use: modcal type list offset [gain]

used to manipulate the calibration coefficient from the sga console
(rather that GSSort), especially to fix up 'bad' values and such.

type is one of: ehi, elo, esi, tge or tbgo and list is, e.g., "12,16-30,75,80-110". Then follows the
offset, and for energy calibrations the gain.


modcal tge 1-110 0

sets all germanium time offsets to zero.

modcal ehi 86 -0.23 1.0567

set the calibration parameters for detector 86

note: Make Sure you save the parameters afterwards with
the 'savecal' option, see below.


use: savecal file

Saves the calibration parameters that the sga CPU has to the
default calibration files on disk so they can be loaded properly
on reboot or if GSSort is used to find new calibration parameters.


savecal /data/curpar.cmd
savecal /config/curpar.cmd



use: isomermod [# fakeVSN]

Declare a module to be an isomer detector. This detector
will be taken out of the regular GS data and redefined
as an external FERA module with a VSN of 'fakeVSN' and
the same FERA dataformat as an ORTEC FERA.
Ch 1 is hit BGO hit pattern, ch2 is BGO time and ch 3 is BGO energy.


isomermod 14 214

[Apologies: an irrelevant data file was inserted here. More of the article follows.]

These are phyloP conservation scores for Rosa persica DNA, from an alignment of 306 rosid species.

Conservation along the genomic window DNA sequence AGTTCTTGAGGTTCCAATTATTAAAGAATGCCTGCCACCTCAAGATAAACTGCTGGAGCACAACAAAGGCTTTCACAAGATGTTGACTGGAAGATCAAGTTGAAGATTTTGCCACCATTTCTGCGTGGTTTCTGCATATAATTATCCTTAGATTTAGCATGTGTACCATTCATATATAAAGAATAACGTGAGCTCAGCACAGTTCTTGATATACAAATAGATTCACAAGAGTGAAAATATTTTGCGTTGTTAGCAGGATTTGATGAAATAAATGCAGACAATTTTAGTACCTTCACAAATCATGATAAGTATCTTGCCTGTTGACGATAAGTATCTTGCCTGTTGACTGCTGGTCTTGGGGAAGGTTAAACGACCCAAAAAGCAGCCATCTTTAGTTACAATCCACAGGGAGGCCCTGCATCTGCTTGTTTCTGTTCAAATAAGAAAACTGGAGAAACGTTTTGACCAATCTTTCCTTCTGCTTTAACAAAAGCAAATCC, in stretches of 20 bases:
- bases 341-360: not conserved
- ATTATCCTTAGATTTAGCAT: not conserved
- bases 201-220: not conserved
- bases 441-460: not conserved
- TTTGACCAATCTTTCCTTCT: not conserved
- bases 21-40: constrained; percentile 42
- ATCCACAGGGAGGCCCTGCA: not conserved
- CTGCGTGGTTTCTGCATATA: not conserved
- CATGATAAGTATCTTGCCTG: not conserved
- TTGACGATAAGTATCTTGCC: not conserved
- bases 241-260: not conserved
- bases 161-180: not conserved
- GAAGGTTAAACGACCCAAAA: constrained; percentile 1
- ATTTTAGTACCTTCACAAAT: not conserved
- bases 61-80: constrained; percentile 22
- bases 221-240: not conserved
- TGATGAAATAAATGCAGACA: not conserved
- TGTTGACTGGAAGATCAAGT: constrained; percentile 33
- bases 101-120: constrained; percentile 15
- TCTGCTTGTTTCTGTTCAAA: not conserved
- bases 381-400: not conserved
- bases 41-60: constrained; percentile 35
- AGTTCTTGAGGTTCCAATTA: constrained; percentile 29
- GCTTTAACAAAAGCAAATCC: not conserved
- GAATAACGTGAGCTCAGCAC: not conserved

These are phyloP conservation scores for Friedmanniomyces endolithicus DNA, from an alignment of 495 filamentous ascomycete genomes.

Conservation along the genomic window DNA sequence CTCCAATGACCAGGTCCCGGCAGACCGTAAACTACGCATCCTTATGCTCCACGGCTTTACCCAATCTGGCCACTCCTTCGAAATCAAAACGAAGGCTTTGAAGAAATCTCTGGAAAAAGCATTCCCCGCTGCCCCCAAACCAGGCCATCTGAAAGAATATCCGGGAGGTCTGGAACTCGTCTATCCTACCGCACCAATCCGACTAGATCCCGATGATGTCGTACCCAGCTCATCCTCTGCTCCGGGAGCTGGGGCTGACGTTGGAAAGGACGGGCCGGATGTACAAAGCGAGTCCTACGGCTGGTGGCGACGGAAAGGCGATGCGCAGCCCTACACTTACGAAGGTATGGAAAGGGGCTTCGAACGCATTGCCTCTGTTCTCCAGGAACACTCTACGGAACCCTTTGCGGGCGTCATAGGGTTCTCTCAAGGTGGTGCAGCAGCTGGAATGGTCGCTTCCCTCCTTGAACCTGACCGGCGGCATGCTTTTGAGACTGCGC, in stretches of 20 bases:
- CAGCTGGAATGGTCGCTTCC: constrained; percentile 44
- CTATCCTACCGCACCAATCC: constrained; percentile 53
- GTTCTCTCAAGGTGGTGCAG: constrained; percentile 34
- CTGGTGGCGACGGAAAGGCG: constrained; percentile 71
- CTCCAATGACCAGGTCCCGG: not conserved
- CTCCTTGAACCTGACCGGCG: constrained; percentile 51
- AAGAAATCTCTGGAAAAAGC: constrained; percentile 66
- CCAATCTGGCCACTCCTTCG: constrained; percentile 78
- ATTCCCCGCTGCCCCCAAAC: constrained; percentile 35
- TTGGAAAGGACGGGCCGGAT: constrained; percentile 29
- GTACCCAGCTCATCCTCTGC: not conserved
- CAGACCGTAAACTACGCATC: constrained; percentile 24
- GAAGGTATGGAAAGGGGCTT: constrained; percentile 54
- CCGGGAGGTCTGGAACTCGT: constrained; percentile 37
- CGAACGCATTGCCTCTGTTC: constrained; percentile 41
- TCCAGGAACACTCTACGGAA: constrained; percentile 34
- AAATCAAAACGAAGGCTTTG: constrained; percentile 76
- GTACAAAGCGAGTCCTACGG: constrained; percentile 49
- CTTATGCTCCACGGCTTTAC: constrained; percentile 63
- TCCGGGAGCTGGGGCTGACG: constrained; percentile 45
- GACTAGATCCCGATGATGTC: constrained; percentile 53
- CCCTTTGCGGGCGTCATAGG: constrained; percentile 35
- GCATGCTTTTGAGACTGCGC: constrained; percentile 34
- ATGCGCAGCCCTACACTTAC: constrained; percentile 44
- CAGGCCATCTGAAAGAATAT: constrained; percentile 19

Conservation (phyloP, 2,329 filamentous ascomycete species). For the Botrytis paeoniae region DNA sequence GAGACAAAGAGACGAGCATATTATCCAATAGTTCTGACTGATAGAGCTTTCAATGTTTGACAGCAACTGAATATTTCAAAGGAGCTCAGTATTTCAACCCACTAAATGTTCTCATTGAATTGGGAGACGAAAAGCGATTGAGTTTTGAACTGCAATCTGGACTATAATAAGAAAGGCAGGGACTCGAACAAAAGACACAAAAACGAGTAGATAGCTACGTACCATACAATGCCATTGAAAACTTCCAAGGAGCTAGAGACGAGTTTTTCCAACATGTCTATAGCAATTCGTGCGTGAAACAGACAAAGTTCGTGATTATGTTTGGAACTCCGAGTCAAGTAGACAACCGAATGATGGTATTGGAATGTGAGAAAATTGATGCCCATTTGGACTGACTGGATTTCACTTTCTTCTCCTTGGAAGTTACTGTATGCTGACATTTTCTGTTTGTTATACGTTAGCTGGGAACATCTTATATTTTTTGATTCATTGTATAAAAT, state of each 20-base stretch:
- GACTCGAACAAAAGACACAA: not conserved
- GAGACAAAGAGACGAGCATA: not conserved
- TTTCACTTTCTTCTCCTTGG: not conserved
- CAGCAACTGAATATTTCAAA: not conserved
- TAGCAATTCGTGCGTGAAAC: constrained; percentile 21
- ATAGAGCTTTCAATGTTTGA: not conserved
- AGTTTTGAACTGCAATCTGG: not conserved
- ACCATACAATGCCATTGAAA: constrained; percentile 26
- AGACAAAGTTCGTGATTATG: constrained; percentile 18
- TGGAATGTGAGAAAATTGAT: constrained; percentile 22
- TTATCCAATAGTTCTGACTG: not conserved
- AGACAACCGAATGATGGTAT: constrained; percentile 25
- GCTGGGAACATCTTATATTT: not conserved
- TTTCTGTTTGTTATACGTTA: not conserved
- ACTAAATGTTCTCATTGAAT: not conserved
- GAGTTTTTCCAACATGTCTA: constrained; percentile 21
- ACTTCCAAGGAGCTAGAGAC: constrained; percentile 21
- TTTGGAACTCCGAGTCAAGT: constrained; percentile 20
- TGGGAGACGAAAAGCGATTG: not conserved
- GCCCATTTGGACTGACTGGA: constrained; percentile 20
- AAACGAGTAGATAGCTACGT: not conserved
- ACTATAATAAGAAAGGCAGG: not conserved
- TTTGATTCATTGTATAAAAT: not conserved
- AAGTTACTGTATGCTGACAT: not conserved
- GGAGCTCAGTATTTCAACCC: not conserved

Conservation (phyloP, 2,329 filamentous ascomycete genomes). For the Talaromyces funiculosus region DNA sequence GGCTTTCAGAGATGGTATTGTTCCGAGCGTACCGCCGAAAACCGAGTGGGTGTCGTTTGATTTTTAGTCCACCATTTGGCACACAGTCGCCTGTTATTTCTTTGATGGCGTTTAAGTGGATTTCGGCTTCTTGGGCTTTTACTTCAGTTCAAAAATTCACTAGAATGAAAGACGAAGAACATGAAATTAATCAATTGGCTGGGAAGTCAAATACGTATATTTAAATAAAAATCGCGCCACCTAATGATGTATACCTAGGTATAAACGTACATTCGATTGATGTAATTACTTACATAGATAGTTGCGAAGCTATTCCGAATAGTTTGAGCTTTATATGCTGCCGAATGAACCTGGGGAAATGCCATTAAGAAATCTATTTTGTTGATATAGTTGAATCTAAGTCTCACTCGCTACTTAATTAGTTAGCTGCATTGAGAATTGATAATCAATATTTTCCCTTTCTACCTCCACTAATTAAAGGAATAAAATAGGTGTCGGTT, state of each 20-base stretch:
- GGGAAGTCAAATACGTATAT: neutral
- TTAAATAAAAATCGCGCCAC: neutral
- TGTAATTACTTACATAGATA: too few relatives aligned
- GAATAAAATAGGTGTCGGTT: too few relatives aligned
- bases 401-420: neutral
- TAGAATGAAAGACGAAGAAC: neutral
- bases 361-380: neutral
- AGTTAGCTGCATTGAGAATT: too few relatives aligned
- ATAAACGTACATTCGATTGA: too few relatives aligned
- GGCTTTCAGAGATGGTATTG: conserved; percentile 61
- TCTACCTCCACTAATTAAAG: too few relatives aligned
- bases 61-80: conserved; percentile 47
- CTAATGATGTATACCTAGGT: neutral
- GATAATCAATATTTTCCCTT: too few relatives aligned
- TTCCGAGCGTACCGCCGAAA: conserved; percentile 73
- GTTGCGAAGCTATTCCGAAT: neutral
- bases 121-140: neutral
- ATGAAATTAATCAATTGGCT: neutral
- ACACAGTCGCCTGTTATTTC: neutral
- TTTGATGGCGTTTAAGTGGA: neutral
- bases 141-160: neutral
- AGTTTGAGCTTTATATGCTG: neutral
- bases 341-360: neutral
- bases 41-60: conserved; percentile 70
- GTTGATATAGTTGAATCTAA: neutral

isomermod 16 216
isomermod 18 218

note: to return a geBGO module to regular GS use, specify a VSN
      number of zero.
      to list the isomermodules, leave out any arguments.      



use stat [#sec]

Used to make a snapshot of the status of the DAQ, including
the event rates. It prints
part of the information that you see on the WWW:


#sec is the number of seconds to gather statistics for the rates.
3 seconds is default. 



the response might look something like this

GScmd: stat log
Mon Jun 06 09:44:45 2005

data storage host...: con5
directory/exp-name..: /home/root2/daq/sgadata/a1
__description.......: test
run number..........: 1
data file...........: a1.r001.dat.023
log  file...........: a1.r001.log
__chunck stat.......: #23 -> 97003/120000
UDP sending data to.: bohr; fraction: 1-in-5
time window: GE:[1,16384] BGO:[1,16384]
feradelay: 0x000c=12 (dipswitch setting)
record ver: 1; debugflag: 0x0000; h->mode = 0x001a
16k buffers   =    2857026
saved buffers =    2857026;     45712 MBytes
sent buffers  =     571405;      9142 MBytes
mapped evts   = 1531712805
.... waiting 3 seconds for rates
buffer rate....:    27.333 16KBuf/s
data rate......:   437.333 KBytes/s
disk save rate.:   437.333 KBytes/s
sender rate....:    85.333 KBytes/s
event rate.....: 14576     Events/s

so it has a lot of information.

note: if you rates are low, you may have to specify large value
of #sec (60 is max)


use: printrates

prints the rates of the detectors as well as the fraction that is in
the prompt time windows on the bgo and germanium detectors.



note:  The rates are found asynchronous by a task that runs in the
background.  So the rates are 60 seconds behind.  The rates are also
shown on the WWW page.

Note:  Please be aware that the rates that are shown with 'printrates'
are not the sane as the scaler rates shown on the EPICS screens.  The